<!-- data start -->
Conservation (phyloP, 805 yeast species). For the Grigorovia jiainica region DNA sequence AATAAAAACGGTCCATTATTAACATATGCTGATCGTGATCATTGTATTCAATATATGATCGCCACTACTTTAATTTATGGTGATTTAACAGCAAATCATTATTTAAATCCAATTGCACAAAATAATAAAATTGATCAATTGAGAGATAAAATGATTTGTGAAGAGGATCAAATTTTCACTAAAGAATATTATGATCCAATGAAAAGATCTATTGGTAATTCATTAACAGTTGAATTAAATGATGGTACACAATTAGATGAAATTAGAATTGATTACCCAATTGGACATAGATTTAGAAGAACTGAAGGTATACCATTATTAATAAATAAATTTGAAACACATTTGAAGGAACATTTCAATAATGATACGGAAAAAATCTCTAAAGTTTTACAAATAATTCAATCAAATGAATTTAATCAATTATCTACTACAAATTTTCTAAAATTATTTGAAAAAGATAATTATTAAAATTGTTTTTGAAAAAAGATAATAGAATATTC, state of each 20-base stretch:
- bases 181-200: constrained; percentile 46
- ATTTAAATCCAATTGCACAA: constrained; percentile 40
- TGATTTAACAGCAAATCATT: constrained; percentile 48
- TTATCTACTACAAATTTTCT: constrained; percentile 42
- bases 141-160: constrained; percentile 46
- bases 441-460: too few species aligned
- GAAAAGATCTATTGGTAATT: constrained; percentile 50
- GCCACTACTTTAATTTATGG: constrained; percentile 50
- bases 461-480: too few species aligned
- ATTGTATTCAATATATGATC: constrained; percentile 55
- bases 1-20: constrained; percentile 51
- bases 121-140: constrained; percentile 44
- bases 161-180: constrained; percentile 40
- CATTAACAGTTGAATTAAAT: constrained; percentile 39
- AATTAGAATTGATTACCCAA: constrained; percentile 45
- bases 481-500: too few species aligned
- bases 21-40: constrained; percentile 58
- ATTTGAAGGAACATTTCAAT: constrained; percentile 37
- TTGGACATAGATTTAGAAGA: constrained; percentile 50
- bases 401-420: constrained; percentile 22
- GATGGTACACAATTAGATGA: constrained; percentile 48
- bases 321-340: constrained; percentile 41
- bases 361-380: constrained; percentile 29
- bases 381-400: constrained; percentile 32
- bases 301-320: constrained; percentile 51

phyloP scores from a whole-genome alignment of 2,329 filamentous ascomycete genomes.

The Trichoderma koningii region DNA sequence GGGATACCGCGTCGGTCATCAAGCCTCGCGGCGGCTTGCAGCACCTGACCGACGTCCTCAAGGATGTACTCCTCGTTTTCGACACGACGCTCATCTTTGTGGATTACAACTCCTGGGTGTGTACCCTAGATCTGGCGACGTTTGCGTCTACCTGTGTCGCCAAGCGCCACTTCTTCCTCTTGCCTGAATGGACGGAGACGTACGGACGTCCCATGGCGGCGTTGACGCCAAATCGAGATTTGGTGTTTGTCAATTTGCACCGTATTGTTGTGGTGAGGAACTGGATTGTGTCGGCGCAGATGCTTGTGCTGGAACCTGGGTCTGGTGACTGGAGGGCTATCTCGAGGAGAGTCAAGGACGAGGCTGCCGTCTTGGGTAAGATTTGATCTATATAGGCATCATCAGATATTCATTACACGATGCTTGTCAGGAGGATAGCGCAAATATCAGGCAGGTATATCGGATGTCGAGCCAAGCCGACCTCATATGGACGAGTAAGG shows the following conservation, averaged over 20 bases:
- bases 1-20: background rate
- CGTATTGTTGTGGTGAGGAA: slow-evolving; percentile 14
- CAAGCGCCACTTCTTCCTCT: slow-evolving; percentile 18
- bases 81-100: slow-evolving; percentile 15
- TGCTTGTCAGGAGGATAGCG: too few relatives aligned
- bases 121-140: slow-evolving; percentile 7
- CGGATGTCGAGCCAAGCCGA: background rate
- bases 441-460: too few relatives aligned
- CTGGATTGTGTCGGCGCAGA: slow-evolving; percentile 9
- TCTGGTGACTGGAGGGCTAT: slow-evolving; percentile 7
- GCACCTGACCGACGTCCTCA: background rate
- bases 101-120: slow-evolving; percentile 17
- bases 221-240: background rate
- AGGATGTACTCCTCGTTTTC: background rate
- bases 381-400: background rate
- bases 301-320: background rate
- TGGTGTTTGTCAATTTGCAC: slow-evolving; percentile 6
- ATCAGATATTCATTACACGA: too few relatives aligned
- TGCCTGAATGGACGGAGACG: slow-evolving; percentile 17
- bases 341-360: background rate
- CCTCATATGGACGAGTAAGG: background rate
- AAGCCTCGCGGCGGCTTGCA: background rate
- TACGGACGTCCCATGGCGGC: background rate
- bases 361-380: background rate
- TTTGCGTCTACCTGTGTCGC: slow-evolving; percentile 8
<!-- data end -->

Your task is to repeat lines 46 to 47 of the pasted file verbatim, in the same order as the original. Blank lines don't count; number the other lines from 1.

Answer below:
- ATCAGATATTCATTACACGA: too few relatives aligned
- TGCCTGAATGGACGGAGACG: slow-evolving; percentile 17